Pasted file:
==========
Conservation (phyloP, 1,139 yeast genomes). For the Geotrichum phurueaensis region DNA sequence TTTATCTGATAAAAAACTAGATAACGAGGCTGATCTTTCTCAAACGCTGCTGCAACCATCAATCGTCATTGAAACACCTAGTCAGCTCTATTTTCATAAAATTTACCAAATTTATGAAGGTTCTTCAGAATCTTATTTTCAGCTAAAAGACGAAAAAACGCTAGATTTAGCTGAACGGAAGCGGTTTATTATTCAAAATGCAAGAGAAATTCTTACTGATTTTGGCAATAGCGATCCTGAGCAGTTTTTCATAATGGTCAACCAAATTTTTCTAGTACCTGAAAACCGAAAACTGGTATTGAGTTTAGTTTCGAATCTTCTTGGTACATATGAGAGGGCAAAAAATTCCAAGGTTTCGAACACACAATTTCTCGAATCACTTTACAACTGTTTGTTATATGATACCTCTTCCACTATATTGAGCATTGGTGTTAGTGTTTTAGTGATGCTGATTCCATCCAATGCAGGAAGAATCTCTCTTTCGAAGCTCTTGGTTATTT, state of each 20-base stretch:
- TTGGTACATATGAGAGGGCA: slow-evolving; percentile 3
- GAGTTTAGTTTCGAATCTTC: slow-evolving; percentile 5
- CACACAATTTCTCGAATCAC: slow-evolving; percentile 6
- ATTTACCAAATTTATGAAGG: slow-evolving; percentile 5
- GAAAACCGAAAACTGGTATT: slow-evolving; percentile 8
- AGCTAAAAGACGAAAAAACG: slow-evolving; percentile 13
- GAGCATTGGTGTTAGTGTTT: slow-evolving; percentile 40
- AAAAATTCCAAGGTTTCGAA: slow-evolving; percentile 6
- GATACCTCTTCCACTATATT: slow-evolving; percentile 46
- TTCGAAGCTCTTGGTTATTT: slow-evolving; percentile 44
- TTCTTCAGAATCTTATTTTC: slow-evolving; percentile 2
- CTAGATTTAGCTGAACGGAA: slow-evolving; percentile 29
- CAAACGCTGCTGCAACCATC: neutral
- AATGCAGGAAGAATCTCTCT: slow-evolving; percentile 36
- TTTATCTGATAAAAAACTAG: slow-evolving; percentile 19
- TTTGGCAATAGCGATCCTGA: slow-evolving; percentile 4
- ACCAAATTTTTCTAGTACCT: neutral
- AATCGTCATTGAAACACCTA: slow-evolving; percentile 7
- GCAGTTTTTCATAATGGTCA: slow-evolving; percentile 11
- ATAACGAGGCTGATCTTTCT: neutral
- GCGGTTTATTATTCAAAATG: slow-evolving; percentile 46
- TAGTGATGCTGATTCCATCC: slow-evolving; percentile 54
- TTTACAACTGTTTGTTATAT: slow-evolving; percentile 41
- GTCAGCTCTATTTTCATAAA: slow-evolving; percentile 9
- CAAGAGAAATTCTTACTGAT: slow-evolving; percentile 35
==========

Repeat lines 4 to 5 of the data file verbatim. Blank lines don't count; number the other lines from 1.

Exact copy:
- CACACAATTTCTCGAATCAC: slow-evolving; percentile 6
- ATTTACCAAATTTATGAAGG: slow-evolving; percentile 5